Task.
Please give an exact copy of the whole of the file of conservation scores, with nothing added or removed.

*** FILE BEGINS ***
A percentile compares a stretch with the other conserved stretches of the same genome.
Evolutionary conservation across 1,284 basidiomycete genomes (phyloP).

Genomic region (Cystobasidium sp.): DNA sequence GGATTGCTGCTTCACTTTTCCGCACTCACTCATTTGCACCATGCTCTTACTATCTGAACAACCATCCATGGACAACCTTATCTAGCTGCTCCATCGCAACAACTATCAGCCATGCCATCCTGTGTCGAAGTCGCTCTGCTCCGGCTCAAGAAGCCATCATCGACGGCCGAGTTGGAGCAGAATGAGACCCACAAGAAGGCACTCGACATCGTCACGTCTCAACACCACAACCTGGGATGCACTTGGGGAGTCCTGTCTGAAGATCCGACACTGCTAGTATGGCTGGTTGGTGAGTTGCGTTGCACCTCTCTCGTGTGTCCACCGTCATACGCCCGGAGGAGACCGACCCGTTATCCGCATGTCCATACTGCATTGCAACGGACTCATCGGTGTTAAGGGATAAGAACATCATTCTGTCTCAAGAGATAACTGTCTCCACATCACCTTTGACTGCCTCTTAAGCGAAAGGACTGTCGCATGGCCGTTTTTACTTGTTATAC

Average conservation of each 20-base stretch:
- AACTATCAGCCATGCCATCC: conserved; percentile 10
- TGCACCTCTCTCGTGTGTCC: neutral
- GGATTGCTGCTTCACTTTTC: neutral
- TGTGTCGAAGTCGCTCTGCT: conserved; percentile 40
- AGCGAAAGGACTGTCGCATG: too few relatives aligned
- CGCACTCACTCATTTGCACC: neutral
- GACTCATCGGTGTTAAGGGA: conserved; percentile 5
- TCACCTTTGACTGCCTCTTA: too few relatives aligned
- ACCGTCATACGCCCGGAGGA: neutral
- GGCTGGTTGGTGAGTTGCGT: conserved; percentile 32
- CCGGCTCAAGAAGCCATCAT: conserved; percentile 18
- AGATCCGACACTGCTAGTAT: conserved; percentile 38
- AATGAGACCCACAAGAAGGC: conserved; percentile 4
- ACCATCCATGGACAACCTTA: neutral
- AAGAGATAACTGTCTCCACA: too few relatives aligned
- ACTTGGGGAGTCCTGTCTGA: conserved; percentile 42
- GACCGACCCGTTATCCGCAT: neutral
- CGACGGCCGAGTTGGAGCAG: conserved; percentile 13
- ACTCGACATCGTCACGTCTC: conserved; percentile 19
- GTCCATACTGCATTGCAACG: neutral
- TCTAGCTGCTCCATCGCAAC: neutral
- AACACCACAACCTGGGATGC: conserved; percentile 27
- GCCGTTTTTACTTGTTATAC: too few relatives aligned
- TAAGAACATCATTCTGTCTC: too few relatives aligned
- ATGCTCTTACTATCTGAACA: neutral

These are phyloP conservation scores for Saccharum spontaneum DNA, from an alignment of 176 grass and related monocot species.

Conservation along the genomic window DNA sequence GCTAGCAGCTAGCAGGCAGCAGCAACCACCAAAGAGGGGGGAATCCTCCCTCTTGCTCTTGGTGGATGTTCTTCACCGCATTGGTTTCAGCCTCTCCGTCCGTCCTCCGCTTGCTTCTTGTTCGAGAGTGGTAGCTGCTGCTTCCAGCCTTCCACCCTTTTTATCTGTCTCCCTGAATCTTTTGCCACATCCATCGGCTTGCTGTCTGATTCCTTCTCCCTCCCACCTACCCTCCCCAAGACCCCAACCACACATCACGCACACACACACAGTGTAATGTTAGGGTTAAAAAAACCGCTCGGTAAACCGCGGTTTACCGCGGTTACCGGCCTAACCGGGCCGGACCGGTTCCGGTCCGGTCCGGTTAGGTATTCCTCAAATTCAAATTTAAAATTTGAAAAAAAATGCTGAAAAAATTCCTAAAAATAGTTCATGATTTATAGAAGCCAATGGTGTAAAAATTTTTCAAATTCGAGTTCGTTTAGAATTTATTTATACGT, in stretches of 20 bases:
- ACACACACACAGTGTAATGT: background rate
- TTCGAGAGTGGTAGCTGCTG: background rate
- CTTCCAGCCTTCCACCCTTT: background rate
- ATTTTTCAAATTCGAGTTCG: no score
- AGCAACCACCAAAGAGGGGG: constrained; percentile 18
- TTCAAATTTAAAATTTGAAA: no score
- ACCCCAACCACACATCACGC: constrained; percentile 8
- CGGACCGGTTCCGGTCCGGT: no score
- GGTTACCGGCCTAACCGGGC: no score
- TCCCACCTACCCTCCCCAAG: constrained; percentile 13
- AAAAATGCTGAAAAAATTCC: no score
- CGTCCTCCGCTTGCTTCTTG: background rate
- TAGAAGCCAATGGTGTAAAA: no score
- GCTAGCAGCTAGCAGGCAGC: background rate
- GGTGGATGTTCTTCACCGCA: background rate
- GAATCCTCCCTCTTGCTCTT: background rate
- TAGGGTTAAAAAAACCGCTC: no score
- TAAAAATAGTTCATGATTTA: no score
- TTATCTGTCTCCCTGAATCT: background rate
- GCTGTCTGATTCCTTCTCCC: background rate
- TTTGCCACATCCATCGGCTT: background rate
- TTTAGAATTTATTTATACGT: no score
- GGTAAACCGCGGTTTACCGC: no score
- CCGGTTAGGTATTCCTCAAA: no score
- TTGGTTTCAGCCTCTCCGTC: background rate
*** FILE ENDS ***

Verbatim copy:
A percentile compares a stretch with the other conserved stretches of the same genome.
Evolutionary conservation across 1,284 basidiomycete genomes (phyloP).

Genomic region (Cystobasidium sp.): DNA sequence GGATTGCTGCTTCACTTTTCCGCACTCACTCATTTGCACCATGCTCTTACTATCTGAACAACCATCCATGGACAACCTTATCTAGCTGCTCCATCGCAACAACTATCAGCCATGCCATCCTGTGTCGAAGTCGCTCTGCTCCGGCTCAAGAAGCCATCATCGACGGCCGAGTTGGAGCAGAATGAGACCCACAAGAAGGCACTCGACATCGTCACGTCTCAACACCACAACCTGGGATGCACTTGGGGAGTCCTGTCTGAAGATCCGACACTGCTAGTATGGCTGGTTGGTGAGTTGCGTTGCACCTCTCTCGTGTGTCCACCGTCATACGCCCGGAGGAGACCGACCCGTTATCCGCATGTCCATACTGCATTGCAACGGACTCATCGGTGTTAAGGGATAAGAACATCATTCTGTCTCAAGAGATAACTGTCTCCACATCACCTTTGACTGCCTCTTAAGCGAAAGGACTGTCGCATGGCCGTTTTTACTTGTTATAC

Average conservation of each 20-base stretch:
- AACTATCAGCCATGCCATCC: conserved; percentile 10
- TGCACCTCTCTCGTGTGTCC: neutral
- GGATTGCTGCTTCACTTTTC: neutral
- TGTGTCGAAGTCGCTCTGCT: conserved; percentile 40
- AGCGAAAGGACTGTCGCATG: too few relatives aligned
- CGCACTCACTCATTTGCACC: neutral
- GACTCATCGGTGTTAAGGGA: conserved; percentile 5
- TCACCTTTGACTGCCTCTTA: too few relatives aligned
- ACCGTCATACGCCCGGAGGA: neutral
- GGCTGGTTGGTGAGTTGCGT: conserved; percentile 32
- CCGGCTCAAGAAGCCATCAT: conserved; percentile 18
- AGATCCGACACTGCTAGTAT: conserved; percentile 38
- AATGAGACCCACAAGAAGGC: conserved; percentile 4
- ACCATCCATGGACAACCTTA: neutral
- AAGAGATAACTGTCTCCACA: too few relatives aligned
- ACTTGGGGAGTCCTGTCTGA: conserved; percentile 42
- GACCGACCCGTTATCCGCAT: neutral
- CGACGGCCGAGTTGGAGCAG: conserved; percentile 13
- ACTCGACATCGTCACGTCTC: conserved; percentile 19
- GTCCATACTGCATTGCAACG: neutral
- TCTAGCTGCTCCATCGCAAC: neutral
- AACACCACAACCTGGGATGC: conserved; percentile 27
- GCCGTTTTTACTTGTTATAC: too few relatives aligned
- TAAGAACATCATTCTGTCTC: too few relatives aligned
- ATGCTCTTACTATCTGAACA: neutral

These are phyloP conservation scores for Saccharum spontaneum DNA, from an alignment of 176 grass and related monocot species.

Conservation along the genomic window DNA sequence GCTAGCAGCTAGCAGGCAGCAGCAACCACCAAAGAGGGGGGAATCCTCCCTCTTGCTCTTGGTGGATGTTCTTCACCGCATTGGTTTCAGCCTCTCCGTCCGTCCTCCGCTTGCTTCTTGTTCGAGAGTGGTAGCTGCTGCTTCCAGCCTTCCACCCTTTTTATCTGTCTCCCTGAATCTTTTGCCACATCCATCGGCTTGCTGTCTGATTCCTTCTCCCTCCCACCTACCCTCCCCAAGACCCCAACCACACATCACGCACACACACACAGTGTAATGTTAGGGTTAAAAAAACCGCTCGGTAAACCGCGGTTTACCGCGGTTACCGGCCTAACCGGGCCGGACCGGTTCCGGTCCGGTCCGGTTAGGTATTCCTCAAATTCAAATTTAAAATTTGAAAAAAAATGCTGAAAAAATTCCTAAAAATAGTTCATGATTTATAGAAGCCAATGGTGTAAAAATTTTTCAAATTCGAGTTCGTTTAGAATTTATTTATACGT, in stretches of 20 bases:
- ACACACACACAGTGTAATGT: background rate
- TTCGAGAGTGGTAGCTGCTG: background rate
- CTTCCAGCCTTCCACCCTTT: background rate
- ATTTTTCAAATTCGAGTTCG: no score
- AGCAACCACCAAAGAGGGGG: constrained; percentile 18
- TTCAAATTTAAAATTTGAAA: no score
- ACCCCAACCACACATCACGC: constrained; percentile 8
- CGGACCGGTTCCGGTCCGGT: no score
- GGTTACCGGCCTAACCGGGC: no score
- TCCCACCTACCCTCCCCAAG: constrained; percentile 13
- AAAAATGCTGAAAAAATTCC: no score
- CGTCCTCCGCTTGCTTCTTG: background rate
- TAGAAGCCAATGGTGTAAAA: no score
- GCTAGCAGCTAGCAGGCAGC: background rate
- GGTGGATGTTCTTCACCGCA: background rate
- GAATCCTCCCTCTTGCTCTT: background rate
- TAGGGTTAAAAAAACCGCTC: no score
- TAAAAATAGTTCATGATTTA: no score
- TTATCTGTCTCCCTGAATCT: background rate
- GCTGTCTGATTCCTTCTCCC: background rate
- TTTGCCACATCCATCGGCTT: background rate
- TTTAGAATTTATTTATACGT: no score
- GGTAAACCGCGGTTTACCGC: no score
- CCGGTTAGGTATTCCTCAAA: no score
- TTGGTTTCAGCCTCTCCGTC: background rate